This merger has, optimistically speaking, the potential to add considerable power to the voice(s) of cyclists in the realm of local, regional, and national lobbying efforts. For example, what could have happened had all the local bike shops in Albuquerque and Santa Fe, as agents of BB, working with advocates, thrown their considerable resources into recruiting, transporting, and feeding a myriad of cyclists riding to or catching rides to the Roundhouse for Biker Day? Maybe we would have had a lot more lycra present amongst the leather. Hmm.  And, as nationally known bike lawyer Steve Magas says over on his blog, there is plenty to lobby about if one sees the bicycle as part of a bigger picture in addition to a personal avocation: "...Bicycle advocates have fought for many years to try to secure some federal recognition of the importance of cycling to society.  Cutting emissions, reducing reliance on foreign oil, improving traffic conditions by cutting down on the number of cars on the roads, decreasing childhood obesity, increasing fitness, decreasing long term medical costs – these have all been cited to the House as rational reasons to support and encourage cycling..."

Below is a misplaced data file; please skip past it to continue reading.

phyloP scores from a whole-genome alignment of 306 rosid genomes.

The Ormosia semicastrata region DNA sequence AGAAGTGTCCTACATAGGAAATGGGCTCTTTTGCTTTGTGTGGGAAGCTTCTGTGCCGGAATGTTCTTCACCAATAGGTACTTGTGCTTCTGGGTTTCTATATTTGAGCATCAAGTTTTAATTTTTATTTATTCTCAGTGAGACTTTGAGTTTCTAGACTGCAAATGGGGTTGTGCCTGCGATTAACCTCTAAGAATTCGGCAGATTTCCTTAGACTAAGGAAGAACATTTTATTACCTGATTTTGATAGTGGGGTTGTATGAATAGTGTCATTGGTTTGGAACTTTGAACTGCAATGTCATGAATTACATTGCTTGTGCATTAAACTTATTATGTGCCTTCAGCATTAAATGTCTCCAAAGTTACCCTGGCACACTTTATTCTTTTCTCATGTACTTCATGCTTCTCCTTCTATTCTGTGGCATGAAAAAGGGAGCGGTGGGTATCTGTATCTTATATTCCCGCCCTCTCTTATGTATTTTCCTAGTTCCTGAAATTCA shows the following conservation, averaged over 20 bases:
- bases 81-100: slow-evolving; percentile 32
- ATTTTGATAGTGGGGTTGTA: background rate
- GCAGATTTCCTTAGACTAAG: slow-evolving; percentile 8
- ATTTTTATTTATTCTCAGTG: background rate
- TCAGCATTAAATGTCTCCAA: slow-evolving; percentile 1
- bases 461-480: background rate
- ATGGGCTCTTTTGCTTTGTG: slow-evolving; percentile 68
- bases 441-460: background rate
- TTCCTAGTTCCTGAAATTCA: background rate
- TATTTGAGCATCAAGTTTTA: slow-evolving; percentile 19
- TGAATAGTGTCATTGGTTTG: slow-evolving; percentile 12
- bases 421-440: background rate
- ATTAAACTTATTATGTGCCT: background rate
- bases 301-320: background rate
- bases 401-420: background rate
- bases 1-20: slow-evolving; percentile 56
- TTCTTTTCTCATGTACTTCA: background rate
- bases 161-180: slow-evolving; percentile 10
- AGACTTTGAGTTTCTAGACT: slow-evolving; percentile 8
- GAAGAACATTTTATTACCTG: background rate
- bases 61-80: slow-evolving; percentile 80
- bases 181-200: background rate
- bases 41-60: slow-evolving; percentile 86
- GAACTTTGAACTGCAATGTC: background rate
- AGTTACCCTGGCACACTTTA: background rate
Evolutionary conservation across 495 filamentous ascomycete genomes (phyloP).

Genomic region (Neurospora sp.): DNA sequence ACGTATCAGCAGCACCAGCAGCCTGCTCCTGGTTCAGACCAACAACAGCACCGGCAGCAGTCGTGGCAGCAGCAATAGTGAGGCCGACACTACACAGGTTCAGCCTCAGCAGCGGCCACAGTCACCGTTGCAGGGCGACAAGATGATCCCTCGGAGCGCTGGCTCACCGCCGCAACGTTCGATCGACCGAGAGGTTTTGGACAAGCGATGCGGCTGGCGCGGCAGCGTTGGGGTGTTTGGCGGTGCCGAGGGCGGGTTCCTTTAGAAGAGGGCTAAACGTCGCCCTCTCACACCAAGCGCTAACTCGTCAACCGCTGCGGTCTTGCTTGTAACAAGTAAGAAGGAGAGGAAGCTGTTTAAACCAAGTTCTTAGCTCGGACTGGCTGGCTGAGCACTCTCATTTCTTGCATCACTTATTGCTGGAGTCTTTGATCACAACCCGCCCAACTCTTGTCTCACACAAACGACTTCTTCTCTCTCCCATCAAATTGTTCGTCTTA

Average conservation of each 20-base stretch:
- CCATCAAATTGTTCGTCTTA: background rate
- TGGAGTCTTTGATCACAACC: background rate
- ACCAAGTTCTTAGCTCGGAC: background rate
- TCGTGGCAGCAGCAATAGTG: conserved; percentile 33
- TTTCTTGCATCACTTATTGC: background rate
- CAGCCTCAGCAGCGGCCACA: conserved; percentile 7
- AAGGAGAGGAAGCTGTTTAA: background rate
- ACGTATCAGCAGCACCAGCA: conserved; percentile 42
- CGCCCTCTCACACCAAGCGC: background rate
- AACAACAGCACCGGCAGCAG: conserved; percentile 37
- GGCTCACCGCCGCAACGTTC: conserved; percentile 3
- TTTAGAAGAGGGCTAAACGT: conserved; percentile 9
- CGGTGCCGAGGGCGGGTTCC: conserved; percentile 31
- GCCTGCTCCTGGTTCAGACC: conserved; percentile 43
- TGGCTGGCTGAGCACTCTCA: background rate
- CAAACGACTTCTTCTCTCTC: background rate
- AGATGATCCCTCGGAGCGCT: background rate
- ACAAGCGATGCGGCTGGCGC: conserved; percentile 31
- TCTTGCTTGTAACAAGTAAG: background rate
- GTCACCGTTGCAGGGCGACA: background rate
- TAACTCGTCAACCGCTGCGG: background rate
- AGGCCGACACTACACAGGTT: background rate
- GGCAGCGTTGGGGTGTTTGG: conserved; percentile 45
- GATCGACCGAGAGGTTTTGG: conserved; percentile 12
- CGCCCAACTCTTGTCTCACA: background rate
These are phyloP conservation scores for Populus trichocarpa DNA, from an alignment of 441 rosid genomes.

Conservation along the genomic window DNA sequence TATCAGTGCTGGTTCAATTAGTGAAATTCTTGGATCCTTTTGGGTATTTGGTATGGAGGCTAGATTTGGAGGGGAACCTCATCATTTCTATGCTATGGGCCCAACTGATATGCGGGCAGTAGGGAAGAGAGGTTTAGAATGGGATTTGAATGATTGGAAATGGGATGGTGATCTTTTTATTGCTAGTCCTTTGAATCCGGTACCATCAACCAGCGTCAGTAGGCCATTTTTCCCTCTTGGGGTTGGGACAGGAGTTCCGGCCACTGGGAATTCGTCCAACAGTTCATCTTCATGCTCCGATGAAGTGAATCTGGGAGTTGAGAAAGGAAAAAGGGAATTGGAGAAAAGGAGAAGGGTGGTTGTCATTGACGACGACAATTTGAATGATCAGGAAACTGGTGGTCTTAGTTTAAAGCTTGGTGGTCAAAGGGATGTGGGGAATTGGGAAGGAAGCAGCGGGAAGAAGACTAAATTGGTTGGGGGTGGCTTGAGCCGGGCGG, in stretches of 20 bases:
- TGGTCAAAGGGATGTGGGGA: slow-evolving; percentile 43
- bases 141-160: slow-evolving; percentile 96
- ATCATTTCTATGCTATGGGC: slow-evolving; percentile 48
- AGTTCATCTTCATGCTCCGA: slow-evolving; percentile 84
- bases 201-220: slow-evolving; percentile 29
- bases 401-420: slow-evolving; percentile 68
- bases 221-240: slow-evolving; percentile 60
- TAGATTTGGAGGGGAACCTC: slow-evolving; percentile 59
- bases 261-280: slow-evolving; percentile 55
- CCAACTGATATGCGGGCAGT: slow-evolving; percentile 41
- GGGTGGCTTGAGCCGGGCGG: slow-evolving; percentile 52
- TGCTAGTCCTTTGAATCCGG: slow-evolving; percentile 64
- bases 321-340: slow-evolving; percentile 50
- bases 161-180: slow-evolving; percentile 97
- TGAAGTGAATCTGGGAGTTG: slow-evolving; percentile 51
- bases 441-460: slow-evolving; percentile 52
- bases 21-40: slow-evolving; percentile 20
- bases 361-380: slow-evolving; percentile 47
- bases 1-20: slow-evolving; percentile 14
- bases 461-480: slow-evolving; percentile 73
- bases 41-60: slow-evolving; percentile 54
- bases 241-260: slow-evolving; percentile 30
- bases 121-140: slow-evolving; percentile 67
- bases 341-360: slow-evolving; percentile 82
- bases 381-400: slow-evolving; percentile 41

Having said that, we also need to ask whose voice or voices will be heard the loudest. That's a serious concern--diluting a membership based organization, although some would say we are all in bed together already. My guess is the big money is in Bikes Belong (if there is any big money to be found in bicycling, that is, LOL--see LAB Board member Diane Albert's comment to the contrary). The most experienced and dynamic spokespeople, not to mention those familiar to cyclists, will be in LAB and the Alliance. Will we all play well in the sandbox together once we are all wearing the same jerseys? Will all the major US bike corporations want to share the same jersey? Will Fred the Bicyclist be center stage in the sandbox? This all needs to be elucidated and signed in ink.
Fred asks "what's in it for me?"